Famous Belgian Chocolatier Hidden Inside An Obscure Holding Called 'Bois Sauvage'

by: Value Vault

Holding trading at 18% discount to conservatively valued NAV.

Owner/operator picked many right stocks in the last decade.

This illiquid and obscure name fully owns one of the few prestigious Belgian Praline houses "Neuhaus".

Neuhaus can be found in many large cities and airports and might benefit from the secular growth in global travel.

In this article, I will discuss the major investment holdings and philosophy of Bois Sauvage, a very old Belgian holding company. Let's start with the sum-of-the-parts.

Famous chocolatier Neuhaus and Corné Port Royale

As we can see, almost half of the NAV is from "United Belgian Chocolate Makers" or UBCM, a fully owned Belgian pralines holding company that owns Neuhaus (and some other less known niche names). Neuhaus's history dates from 1857 when it started its first store in the most famous gallery in Brussels. Today, Neuhaus is one of the most recognized Belgian pralines brands and has over 1,500 stores in over 50 countries. Other famous brands are Godiva, Leonidas, Jeff de Bruges, and Corné Port Royale. The latter two are actually owned by UBCM as well.

Famous and old Belgian praline brands are scarce assets in a world of consumers that are increasingly shifting towards experiences and travel. In addition, international travel is on the rise as the Chinese middle class is growing fast and getting richer to travel increasingly outbound. One important pillar in Chinese culture is to bring back many small presents for friends and family. Some Chinese even bring a spare suitcase. Pralines are unique souvenirs linked to Belgian national heritage that are convenient to carry (i.e. small) and yet of high perceived value.

I, therefore, believe old and famous praline houses have the moat to grow profitably for a long time to come. Strong brands can even capitalize on e-commerce by going direct to consumers.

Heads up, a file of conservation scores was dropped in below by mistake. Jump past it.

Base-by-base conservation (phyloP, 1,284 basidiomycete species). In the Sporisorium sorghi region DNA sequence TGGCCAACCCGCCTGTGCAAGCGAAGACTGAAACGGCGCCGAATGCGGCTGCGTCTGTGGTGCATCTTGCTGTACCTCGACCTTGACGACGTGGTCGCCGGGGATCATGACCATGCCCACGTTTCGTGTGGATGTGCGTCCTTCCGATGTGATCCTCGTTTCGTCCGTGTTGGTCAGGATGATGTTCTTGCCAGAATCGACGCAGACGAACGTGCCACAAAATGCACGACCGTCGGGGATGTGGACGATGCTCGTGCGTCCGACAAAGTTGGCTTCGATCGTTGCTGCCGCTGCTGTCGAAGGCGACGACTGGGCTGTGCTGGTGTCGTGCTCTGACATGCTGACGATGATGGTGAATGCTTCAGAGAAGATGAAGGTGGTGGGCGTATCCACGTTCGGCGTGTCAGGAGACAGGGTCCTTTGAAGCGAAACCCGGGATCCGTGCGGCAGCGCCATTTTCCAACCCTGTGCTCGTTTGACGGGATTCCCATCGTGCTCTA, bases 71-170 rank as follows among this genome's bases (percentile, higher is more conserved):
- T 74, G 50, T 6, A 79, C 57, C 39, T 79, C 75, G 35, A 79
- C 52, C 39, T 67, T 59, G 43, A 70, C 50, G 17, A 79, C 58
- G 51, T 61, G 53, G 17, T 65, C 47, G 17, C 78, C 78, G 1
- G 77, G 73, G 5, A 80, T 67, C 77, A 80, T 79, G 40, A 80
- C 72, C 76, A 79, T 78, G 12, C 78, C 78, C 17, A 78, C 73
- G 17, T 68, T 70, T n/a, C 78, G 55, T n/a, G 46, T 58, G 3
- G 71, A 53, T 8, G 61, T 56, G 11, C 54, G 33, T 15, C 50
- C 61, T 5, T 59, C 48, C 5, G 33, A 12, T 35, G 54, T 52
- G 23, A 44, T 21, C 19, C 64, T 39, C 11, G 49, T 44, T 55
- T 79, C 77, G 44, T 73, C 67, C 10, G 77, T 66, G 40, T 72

Chocolatier Financials

The company does not break out many financials. Return on equity seems to confirm the moat UBCM has from its famous brands. We do observe slow revenue growth: in part, this can be explained by the lackluster tourism in 2017 in the aftermath of the Brussels airport terrorist attack. The most disconcerting thing is the lack of operating leverage: net profit has been flat.

The valuation management and I used in the sum-of-the-parts is a peers valuation minus a 15% illiquidity discount. While I don't necessarily agree with an illiquidity discount, I find the valuation is quite steep at 29x FY17 earnings.


With 20% of Bois Sauvage's NAV invested in Umicore, this is the other major holding. Umicore is the largest recycler of precious metals in the world. It has benefitted from profitable growth recently as it supplies rechargeable battery materials for which demand is growing fast. As battery safety and longevity/consistency is at a huge premium in electric cars, nobody gets fired to choose a known player such as Umicore over an unknown Chinese entrant.

Other investments and comments

While other investments make up one-third of remaining NAV, the portfolio is managed conservatively (i.e. turnover has been very low) and diversified across many small investments.

Owner-operator Guy Pacquot seems to agree Bois Sauvage was a bargain in 2015: he converted convertible bonds into stocks at an out-of-the-money strike price (approx. 10% premium).


I believe very long-term holders of Bois Sauvage will at a minimum outperform the market due to the value accretion that takes place from the return of capital of a slightly undervalued NAV. The dividend yield is 2% and has grown at around 1-2% per annum. While things have gone right in the last years due to Bois Sauvage's successful Umicore stake, I decided not to invest as the discount to NAV has been as high as 40% as recently as 2015 and this posits a major downside risk in my opinion.

Disclosure: I/we have no positions in any stocks mentioned, and no plans to initiate any positions within the next 72 hours. I wrote this article myself, and it expresses my own opinions. I am not receiving compensation for it (other than from Seeking Alpha). I have no business relationship with any company whose stock is mentioned in this article.